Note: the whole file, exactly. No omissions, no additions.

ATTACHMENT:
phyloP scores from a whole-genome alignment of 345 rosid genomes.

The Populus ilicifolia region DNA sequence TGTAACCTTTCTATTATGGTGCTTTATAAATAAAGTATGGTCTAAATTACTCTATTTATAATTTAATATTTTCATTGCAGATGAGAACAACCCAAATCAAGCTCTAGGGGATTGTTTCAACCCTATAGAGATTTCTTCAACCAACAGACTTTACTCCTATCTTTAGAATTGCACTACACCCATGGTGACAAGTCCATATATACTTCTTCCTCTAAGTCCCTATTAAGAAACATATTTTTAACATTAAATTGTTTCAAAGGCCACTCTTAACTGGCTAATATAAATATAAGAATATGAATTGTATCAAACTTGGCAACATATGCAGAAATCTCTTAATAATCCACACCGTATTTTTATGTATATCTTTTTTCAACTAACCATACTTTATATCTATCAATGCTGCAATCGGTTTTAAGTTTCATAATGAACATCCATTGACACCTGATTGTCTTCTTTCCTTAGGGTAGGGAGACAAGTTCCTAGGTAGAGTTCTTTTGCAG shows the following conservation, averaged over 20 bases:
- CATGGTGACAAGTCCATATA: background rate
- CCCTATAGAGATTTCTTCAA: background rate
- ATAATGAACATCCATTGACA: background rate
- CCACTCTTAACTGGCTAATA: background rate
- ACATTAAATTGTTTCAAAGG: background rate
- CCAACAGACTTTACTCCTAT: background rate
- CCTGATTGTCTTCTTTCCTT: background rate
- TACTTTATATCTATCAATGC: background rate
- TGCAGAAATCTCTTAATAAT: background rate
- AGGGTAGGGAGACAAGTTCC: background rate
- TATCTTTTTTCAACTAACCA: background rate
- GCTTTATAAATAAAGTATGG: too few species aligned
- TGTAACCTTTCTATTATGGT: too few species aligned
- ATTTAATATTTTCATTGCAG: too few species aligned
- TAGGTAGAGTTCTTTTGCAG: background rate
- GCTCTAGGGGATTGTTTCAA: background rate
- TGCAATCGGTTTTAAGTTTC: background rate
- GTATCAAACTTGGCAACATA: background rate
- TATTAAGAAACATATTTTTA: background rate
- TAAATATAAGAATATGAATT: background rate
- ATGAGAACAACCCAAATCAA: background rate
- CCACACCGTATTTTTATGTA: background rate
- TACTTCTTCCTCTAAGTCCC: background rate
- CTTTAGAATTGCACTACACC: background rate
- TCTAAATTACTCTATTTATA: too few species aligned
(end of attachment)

phyloP scores from a whole-genome alignment of 345 rosid genomes.

The Populus ilicifolia region DNA sequence TGTAACCTTTCTATTATGGTGCTTTATAAATAAAGTATGGTCTAAATTACTCTATTTATAATTTAATATTTTCATTGCAGATGAGAACAACCCAAATCAAGCTCTAGGGGATTGTTTCAACCCTATAGAGATTTCTTCAACCAACAGACTTTACTCCTATCTTTAGAATTGCACTACACCCATGGTGACAAGTCCATATATACTTCTTCCTCTAAGTCCCTATTAAGAAACATATTTTTAACATTAAATTGTTTCAAAGGCCACTCTTAACTGGCTAATATAAATATAAGAATATGAATTGTATCAAACTTGGCAACATATGCAGAAATCTCTTAATAATCCACACCGTATTTTTATGTATATCTTTTTTCAACTAACCATACTTTATATCTATCAATGCTGCAATCGGTTTTAAGTTTCATAATGAACATCCATTGACACCTGATTGTCTTCTTTCCTTAGGGTAGGGAGACAAGTTCCTAGGTAGAGTTCTTTTGCAG shows the following conservation, averaged over 20 bases:
- CATGGTGACAAGTCCATATA: background rate
- CCCTATAGAGATTTCTTCAA: background rate
- ATAATGAACATCCATTGACA: background rate
- CCACTCTTAACTGGCTAATA: background rate
- ACATTAAATTGTTTCAAAGG: background rate
- CCAACAGACTTTACTCCTAT: background rate
- CCTGATTGTCTTCTTTCCTT: background rate
- TACTTTATATCTATCAATGC: background rate
- TGCAGAAATCTCTTAATAAT: background rate
- AGGGTAGGGAGACAAGTTCC: background rate
- TATCTTTTTTCAACTAACCA: background rate
- GCTTTATAAATAAAGTATGG: too few species aligned
- TGTAACCTTTCTATTATGGT: too few species aligned
- ATTTAATATTTTCATTGCAG: too few species aligned
- TAGGTAGAGTTCTTTTGCAG: background rate
- GCTCTAGGGGATTGTTTCAA: background rate
- TGCAATCGGTTTTAAGTTTC: background rate
- GTATCAAACTTGGCAACATA: background rate
- TATTAAGAAACATATTTTTA: background rate
- TAAATATAAGAATATGAATT: background rate
- ATGAGAACAACCCAAATCAA: background rate
- CCACACCGTATTTTTATGTA: background rate
- TACTTCTTCCTCTAAGTCCC: background rate
- CTTTAGAATTGCACTACACC: background rate
- TCTAAATTACTCTATTTATA: too few species aligned